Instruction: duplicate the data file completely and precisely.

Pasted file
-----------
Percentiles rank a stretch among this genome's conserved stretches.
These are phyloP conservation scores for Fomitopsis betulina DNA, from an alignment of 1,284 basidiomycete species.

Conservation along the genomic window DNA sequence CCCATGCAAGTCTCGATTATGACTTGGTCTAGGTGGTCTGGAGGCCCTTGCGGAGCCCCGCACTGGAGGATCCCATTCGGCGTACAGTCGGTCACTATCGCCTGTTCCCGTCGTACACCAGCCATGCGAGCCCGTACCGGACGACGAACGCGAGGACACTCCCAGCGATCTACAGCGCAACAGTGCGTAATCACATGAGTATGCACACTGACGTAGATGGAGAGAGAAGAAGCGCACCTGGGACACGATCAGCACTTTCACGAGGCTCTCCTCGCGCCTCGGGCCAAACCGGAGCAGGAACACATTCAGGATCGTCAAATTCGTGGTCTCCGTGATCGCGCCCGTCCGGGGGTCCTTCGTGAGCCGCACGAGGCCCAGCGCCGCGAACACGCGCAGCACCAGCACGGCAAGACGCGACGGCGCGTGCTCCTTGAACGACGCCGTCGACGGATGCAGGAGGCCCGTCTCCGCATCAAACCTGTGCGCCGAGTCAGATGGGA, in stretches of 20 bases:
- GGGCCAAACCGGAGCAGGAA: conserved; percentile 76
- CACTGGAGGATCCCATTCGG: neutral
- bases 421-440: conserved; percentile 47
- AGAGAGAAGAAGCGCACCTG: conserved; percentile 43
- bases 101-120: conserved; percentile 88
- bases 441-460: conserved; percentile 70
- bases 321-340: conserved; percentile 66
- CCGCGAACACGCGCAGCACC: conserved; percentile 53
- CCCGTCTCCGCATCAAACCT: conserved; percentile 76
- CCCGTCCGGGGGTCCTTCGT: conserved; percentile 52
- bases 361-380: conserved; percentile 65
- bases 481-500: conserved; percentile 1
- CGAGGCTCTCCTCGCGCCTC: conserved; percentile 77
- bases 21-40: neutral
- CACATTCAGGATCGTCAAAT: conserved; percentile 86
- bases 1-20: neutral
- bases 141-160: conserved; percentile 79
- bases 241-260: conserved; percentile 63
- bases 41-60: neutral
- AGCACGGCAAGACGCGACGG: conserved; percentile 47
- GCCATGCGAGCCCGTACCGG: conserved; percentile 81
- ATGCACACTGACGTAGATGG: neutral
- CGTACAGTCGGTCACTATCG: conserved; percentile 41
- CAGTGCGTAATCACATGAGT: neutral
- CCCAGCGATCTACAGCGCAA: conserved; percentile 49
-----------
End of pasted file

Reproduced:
Percentiles rank a stretch among this genome's conserved stretches.
These are phyloP conservation scores for Fomitopsis betulina DNA, from an alignment of 1,284 basidiomycete species.

Conservation along the genomic window DNA sequence CCCATGCAAGTCTCGATTATGACTTGGTCTAGGTGGTCTGGAGGCCCTTGCGGAGCCCCGCACTGGAGGATCCCATTCGGCGTACAGTCGGTCACTATCGCCTGTTCCCGTCGTACACCAGCCATGCGAGCCCGTACCGGACGACGAACGCGAGGACACTCCCAGCGATCTACAGCGCAACAGTGCGTAATCACATGAGTATGCACACTGACGTAGATGGAGAGAGAAGAAGCGCACCTGGGACACGATCAGCACTTTCACGAGGCTCTCCTCGCGCCTCGGGCCAAACCGGAGCAGGAACACATTCAGGATCGTCAAATTCGTGGTCTCCGTGATCGCGCCCGTCCGGGGGTCCTTCGTGAGCCGCACGAGGCCCAGCGCCGCGAACACGCGCAGCACCAGCACGGCAAGACGCGACGGCGCGTGCTCCTTGAACGACGCCGTCGACGGATGCAGGAGGCCCGTCTCCGCATCAAACCTGTGCGCCGAGTCAGATGGGA, in stretches of 20 bases:
- GGGCCAAACCGGAGCAGGAA: conserved; percentile 76
- CACTGGAGGATCCCATTCGG: neutral
- bases 421-440: conserved; percentile 47
- AGAGAGAAGAAGCGCACCTG: conserved; percentile 43
- bases 101-120: conserved; percentile 88
- bases 441-460: conserved; percentile 70
- bases 321-340: conserved; percentile 66
- CCGCGAACACGCGCAGCACC: conserved; percentile 53
- CCCGTCTCCGCATCAAACCT: conserved; percentile 76
- CCCGTCCGGGGGTCCTTCGT: conserved; percentile 52
- bases 361-380: conserved; percentile 65
- bases 481-500: conserved; percentile 1
- CGAGGCTCTCCTCGCGCCTC: conserved; percentile 77
- bases 21-40: neutral
- CACATTCAGGATCGTCAAAT: conserved; percentile 86
- bases 1-20: neutral
- bases 141-160: conserved; percentile 79
- bases 241-260: conserved; percentile 63
- bases 41-60: neutral
- AGCACGGCAAGACGCGACGG: conserved; percentile 47
- GCCATGCGAGCCCGTACCGG: conserved; percentile 81
- ATGCACACTGACGTAGATGG: neutral
- CGTACAGTCGGTCACTATCG: conserved; percentile 41
- CAGTGCGTAATCACATGAGT: neutral
- CCCAGCGATCTACAGCGCAA: conserved; percentile 49